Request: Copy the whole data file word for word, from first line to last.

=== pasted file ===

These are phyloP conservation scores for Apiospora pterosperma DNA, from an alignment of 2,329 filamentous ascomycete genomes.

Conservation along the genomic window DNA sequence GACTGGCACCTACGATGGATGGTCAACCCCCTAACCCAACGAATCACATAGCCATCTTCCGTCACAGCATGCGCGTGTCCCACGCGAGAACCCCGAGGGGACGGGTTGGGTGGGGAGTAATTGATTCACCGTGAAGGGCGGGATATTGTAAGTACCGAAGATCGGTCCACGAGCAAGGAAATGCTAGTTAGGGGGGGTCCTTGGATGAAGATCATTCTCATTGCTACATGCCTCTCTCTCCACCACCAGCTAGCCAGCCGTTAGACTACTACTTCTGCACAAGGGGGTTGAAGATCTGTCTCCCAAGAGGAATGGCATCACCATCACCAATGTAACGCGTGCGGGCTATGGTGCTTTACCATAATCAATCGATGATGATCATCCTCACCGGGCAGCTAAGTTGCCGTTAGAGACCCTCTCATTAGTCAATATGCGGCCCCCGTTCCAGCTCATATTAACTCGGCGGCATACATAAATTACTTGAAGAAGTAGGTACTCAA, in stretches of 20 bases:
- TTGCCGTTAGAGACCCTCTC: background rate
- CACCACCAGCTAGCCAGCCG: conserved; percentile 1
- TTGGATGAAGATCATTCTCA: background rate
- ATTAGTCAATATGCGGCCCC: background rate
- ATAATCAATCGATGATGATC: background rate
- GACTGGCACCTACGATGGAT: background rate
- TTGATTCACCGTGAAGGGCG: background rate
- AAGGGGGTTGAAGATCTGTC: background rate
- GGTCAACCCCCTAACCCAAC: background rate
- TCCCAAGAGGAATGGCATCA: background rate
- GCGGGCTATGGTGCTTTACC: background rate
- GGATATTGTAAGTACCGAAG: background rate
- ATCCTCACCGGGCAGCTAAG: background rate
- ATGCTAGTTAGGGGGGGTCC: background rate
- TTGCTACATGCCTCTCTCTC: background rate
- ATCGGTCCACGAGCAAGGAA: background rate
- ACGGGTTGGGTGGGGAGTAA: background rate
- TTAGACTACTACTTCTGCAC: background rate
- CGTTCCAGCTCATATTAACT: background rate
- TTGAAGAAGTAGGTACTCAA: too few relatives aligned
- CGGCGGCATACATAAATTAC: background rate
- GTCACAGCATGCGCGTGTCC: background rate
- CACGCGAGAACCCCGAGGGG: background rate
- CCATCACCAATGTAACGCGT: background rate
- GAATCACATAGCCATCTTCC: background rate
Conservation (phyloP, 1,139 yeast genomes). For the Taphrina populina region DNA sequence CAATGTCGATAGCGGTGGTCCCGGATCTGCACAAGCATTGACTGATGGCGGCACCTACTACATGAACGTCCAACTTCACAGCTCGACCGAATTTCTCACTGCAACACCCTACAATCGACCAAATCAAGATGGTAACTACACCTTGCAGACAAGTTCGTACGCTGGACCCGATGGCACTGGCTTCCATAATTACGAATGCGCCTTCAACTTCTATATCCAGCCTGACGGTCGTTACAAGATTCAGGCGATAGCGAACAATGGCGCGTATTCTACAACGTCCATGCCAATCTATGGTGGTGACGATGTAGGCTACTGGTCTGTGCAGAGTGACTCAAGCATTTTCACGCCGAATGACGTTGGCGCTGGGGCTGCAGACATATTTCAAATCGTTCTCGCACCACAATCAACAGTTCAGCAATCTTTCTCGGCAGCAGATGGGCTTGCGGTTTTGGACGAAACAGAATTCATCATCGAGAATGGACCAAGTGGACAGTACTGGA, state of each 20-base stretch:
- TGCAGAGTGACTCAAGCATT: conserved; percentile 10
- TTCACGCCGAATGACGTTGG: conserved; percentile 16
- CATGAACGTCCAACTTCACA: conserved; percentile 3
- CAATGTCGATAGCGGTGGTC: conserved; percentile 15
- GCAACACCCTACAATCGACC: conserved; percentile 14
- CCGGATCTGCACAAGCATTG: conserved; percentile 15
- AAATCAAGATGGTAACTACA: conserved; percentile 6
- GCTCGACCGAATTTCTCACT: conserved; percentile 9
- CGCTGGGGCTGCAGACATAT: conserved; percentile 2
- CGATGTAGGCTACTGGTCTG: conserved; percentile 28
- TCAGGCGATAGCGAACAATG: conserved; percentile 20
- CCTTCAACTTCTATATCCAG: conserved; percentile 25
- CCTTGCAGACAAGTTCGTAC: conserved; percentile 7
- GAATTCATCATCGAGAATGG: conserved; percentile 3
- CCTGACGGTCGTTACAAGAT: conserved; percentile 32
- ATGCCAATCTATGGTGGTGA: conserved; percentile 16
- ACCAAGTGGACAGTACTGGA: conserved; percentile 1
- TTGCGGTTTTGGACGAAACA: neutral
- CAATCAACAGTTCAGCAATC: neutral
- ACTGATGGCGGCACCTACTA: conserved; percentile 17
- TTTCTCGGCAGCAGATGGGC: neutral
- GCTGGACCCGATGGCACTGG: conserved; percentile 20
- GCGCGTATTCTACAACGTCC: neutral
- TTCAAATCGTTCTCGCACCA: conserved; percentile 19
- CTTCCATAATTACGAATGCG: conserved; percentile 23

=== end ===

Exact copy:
These are phyloP conservation scores for Apiospora pterosperma DNA, from an alignment of 2,329 filamentous ascomycete genomes.

Conservation along the genomic window DNA sequence GACTGGCACCTACGATGGATGGTCAACCCCCTAACCCAACGAATCACATAGCCATCTTCCGTCACAGCATGCGCGTGTCCCACGCGAGAACCCCGAGGGGACGGGTTGGGTGGGGAGTAATTGATTCACCGTGAAGGGCGGGATATTGTAAGTACCGAAGATCGGTCCACGAGCAAGGAAATGCTAGTTAGGGGGGGTCCTTGGATGAAGATCATTCTCATTGCTACATGCCTCTCTCTCCACCACCAGCTAGCCAGCCGTTAGACTACTACTTCTGCACAAGGGGGTTGAAGATCTGTCTCCCAAGAGGAATGGCATCACCATCACCAATGTAACGCGTGCGGGCTATGGTGCTTTACCATAATCAATCGATGATGATCATCCTCACCGGGCAGCTAAGTTGCCGTTAGAGACCCTCTCATTAGTCAATATGCGGCCCCCGTTCCAGCTCATATTAACTCGGCGGCATACATAAATTACTTGAAGAAGTAGGTACTCAA, in stretches of 20 bases:
- TTGCCGTTAGAGACCCTCTC: background rate
- CACCACCAGCTAGCCAGCCG: conserved; percentile 1
- TTGGATGAAGATCATTCTCA: background rate
- ATTAGTCAATATGCGGCCCC: background rate
- ATAATCAATCGATGATGATC: background rate
- GACTGGCACCTACGATGGAT: background rate
- TTGATTCACCGTGAAGGGCG: background rate
- AAGGGGGTTGAAGATCTGTC: background rate
- GGTCAACCCCCTAACCCAAC: background rate
- TCCCAAGAGGAATGGCATCA: background rate
- GCGGGCTATGGTGCTTTACC: background rate
- GGATATTGTAAGTACCGAAG: background rate
- ATCCTCACCGGGCAGCTAAG: background rate
- ATGCTAGTTAGGGGGGGTCC: background rate
- TTGCTACATGCCTCTCTCTC: background rate
- ATCGGTCCACGAGCAAGGAA: background rate
- ACGGGTTGGGTGGGGAGTAA: background rate
- TTAGACTACTACTTCTGCAC: background rate
- CGTTCCAGCTCATATTAACT: background rate
- TTGAAGAAGTAGGTACTCAA: too few relatives aligned
- CGGCGGCATACATAAATTAC: background rate
- GTCACAGCATGCGCGTGTCC: background rate
- CACGCGAGAACCCCGAGGGG: background rate
- CCATCACCAATGTAACGCGT: background rate
- GAATCACATAGCCATCTTCC: background rate
Conservation (phyloP, 1,139 yeast genomes). For the Taphrina populina region DNA sequence CAATGTCGATAGCGGTGGTCCCGGATCTGCACAAGCATTGACTGATGGCGGCACCTACTACATGAACGTCCAACTTCACAGCTCGACCGAATTTCTCACTGCAACACCCTACAATCGACCAAATCAAGATGGTAACTACACCTTGCAGACAAGTTCGTACGCTGGACCCGATGGCACTGGCTTCCATAATTACGAATGCGCCTTCAACTTCTATATCCAGCCTGACGGTCGTTACAAGATTCAGGCGATAGCGAACAATGGCGCGTATTCTACAACGTCCATGCCAATCTATGGTGGTGACGATGTAGGCTACTGGTCTGTGCAGAGTGACTCAAGCATTTTCACGCCGAATGACGTTGGCGCTGGGGCTGCAGACATATTTCAAATCGTTCTCGCACCACAATCAACAGTTCAGCAATCTTTCTCGGCAGCAGATGGGCTTGCGGTTTTGGACGAAACAGAATTCATCATCGAGAATGGACCAAGTGGACAGTACTGGA, state of each 20-base stretch:
- TGCAGAGTGACTCAAGCATT: conserved; percentile 10
- TTCACGCCGAATGACGTTGG: conserved; percentile 16
- CATGAACGTCCAACTTCACA: conserved; percentile 3
- CAATGTCGATAGCGGTGGTC: conserved; percentile 15
- GCAACACCCTACAATCGACC: conserved; percentile 14
- CCGGATCTGCACAAGCATTG: conserved; percentile 15
- AAATCAAGATGGTAACTACA: conserved; percentile 6
- GCTCGACCGAATTTCTCACT: conserved; percentile 9
- CGCTGGGGCTGCAGACATAT: conserved; percentile 2
- CGATGTAGGCTACTGGTCTG: conserved; percentile 28
- TCAGGCGATAGCGAACAATG: conserved; percentile 20
- CCTTCAACTTCTATATCCAG: conserved; percentile 25
- CCTTGCAGACAAGTTCGTAC: conserved; percentile 7
- GAATTCATCATCGAGAATGG: conserved; percentile 3
- CCTGACGGTCGTTACAAGAT: conserved; percentile 32
- ATGCCAATCTATGGTGGTGA: conserved; percentile 16
- ACCAAGTGGACAGTACTGGA: conserved; percentile 1
- TTGCGGTTTTGGACGAAACA: neutral
- CAATCAACAGTTCAGCAATC: neutral
- ACTGATGGCGGCACCTACTA: conserved; percentile 17
- TTTCTCGGCAGCAGATGGGC: neutral
- GCTGGACCCGATGGCACTGG: conserved; percentile 20
- GCGCGTATTCTACAACGTCC: neutral
- TTCAAATCGTTCTCGCACCA: conserved; percentile 19
- CTTCCATAATTACGAATGCG: conserved; percentile 23